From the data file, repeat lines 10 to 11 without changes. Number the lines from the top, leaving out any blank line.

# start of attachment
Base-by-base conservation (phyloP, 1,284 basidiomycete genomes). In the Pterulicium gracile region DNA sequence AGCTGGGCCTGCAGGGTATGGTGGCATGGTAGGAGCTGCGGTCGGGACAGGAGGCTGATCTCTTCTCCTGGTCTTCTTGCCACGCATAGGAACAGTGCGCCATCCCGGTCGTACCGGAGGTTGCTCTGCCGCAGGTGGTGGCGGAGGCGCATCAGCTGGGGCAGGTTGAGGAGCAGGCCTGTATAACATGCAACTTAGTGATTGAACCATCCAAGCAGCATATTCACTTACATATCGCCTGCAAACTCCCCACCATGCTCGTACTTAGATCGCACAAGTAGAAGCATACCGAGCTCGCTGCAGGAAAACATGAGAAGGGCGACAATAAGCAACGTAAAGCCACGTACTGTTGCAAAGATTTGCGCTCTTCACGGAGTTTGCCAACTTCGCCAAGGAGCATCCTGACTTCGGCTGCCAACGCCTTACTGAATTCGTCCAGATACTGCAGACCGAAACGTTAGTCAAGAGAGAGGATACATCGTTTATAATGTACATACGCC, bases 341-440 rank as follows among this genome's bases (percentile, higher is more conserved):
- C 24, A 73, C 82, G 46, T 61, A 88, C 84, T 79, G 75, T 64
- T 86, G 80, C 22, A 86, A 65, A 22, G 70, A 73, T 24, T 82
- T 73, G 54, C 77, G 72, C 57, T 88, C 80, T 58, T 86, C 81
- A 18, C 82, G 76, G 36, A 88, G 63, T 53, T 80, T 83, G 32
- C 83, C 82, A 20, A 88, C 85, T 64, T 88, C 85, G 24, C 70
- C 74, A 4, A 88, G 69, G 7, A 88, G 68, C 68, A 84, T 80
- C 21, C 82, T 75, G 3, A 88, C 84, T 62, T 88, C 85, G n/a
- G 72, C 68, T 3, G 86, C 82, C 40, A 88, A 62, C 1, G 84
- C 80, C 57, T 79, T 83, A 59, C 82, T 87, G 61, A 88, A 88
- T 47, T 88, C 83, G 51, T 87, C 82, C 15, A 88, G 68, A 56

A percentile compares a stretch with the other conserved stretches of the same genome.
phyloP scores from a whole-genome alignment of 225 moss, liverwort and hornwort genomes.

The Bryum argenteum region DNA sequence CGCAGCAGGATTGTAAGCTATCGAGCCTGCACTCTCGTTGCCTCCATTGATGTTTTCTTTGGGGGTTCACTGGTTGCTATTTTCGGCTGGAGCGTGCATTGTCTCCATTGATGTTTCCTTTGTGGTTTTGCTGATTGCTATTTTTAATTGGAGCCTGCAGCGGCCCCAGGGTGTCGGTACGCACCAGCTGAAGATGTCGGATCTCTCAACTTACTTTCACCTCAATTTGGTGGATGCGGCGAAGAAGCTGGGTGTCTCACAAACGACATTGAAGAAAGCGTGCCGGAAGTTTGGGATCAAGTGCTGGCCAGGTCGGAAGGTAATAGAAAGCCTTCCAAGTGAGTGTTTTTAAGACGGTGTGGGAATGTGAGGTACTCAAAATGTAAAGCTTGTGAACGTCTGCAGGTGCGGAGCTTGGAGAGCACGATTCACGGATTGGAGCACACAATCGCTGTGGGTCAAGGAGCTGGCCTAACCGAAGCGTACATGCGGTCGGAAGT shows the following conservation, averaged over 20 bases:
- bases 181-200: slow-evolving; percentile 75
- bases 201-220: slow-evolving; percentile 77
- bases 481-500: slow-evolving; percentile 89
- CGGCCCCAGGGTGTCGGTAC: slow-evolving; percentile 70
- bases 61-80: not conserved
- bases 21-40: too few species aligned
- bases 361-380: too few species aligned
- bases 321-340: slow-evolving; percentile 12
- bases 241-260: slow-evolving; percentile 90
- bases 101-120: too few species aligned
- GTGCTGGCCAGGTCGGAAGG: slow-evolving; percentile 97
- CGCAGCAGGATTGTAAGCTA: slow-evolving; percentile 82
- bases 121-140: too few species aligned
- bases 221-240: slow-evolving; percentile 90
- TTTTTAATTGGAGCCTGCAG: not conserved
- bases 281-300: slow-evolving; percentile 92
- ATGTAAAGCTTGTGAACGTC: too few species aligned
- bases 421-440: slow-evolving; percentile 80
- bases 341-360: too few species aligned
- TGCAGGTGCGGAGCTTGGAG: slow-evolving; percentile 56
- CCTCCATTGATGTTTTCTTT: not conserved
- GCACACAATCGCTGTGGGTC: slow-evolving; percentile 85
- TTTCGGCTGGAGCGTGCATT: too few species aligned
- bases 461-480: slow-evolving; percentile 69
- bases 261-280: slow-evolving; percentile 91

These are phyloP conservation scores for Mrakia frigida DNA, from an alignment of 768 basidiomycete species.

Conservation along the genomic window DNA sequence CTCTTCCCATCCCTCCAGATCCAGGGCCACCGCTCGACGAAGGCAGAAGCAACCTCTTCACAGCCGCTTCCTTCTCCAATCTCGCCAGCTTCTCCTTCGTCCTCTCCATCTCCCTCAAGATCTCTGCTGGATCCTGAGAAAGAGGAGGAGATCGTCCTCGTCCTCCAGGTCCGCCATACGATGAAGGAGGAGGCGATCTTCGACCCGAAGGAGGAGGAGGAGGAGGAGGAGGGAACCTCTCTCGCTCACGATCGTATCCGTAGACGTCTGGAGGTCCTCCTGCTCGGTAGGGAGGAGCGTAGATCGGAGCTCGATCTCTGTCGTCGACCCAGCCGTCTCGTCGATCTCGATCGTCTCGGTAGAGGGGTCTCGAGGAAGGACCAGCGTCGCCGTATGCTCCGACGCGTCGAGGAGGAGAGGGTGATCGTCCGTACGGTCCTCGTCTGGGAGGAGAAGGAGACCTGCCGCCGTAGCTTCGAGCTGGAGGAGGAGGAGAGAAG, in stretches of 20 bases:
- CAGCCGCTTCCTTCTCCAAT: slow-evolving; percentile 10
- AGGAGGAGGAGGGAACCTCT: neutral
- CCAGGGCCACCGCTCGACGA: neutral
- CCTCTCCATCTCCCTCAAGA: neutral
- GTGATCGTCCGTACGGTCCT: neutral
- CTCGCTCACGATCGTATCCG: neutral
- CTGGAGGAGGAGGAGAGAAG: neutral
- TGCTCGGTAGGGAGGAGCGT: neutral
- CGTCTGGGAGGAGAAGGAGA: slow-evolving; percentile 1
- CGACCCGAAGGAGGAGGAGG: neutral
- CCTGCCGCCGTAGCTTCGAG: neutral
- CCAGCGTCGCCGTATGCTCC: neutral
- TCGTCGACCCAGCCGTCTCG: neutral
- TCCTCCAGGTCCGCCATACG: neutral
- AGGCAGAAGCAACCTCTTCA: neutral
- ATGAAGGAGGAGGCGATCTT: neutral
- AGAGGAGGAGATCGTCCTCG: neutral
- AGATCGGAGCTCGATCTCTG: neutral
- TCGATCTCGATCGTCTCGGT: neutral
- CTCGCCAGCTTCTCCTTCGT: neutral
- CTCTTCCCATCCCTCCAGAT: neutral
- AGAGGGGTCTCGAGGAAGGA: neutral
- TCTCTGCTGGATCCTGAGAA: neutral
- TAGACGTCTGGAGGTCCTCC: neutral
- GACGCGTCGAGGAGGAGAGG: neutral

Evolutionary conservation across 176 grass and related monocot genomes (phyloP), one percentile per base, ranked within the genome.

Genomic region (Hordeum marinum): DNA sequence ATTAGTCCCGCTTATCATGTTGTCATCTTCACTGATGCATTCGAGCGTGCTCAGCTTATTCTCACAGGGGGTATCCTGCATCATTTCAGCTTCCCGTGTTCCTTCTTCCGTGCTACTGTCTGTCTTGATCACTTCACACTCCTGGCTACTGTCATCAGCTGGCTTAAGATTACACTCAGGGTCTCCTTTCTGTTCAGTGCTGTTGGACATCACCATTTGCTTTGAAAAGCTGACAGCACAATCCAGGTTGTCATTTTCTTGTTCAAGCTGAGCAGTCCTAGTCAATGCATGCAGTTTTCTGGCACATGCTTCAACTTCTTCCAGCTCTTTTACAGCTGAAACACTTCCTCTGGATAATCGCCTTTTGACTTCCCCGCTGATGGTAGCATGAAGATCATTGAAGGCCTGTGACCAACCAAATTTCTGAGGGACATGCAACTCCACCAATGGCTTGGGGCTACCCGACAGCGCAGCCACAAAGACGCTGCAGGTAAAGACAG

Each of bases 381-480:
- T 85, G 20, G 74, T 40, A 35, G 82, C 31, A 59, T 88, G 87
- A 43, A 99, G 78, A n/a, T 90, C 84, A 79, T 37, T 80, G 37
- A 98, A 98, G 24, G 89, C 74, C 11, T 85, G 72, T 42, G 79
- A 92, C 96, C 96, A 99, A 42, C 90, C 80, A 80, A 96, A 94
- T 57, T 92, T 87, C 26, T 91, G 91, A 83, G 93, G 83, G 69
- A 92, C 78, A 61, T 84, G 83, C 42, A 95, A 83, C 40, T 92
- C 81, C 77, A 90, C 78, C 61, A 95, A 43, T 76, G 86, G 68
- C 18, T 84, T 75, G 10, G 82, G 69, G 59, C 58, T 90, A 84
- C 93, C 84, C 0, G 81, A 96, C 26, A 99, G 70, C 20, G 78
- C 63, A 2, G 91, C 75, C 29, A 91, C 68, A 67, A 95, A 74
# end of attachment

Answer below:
- C 80, C 57, T 79, T 83, A 59, C 82, T 87, G 61, A 88, A 88
- T 47, T 88, C 83, G 51, T 87, C 82, C 15, A 88, G 68, A 56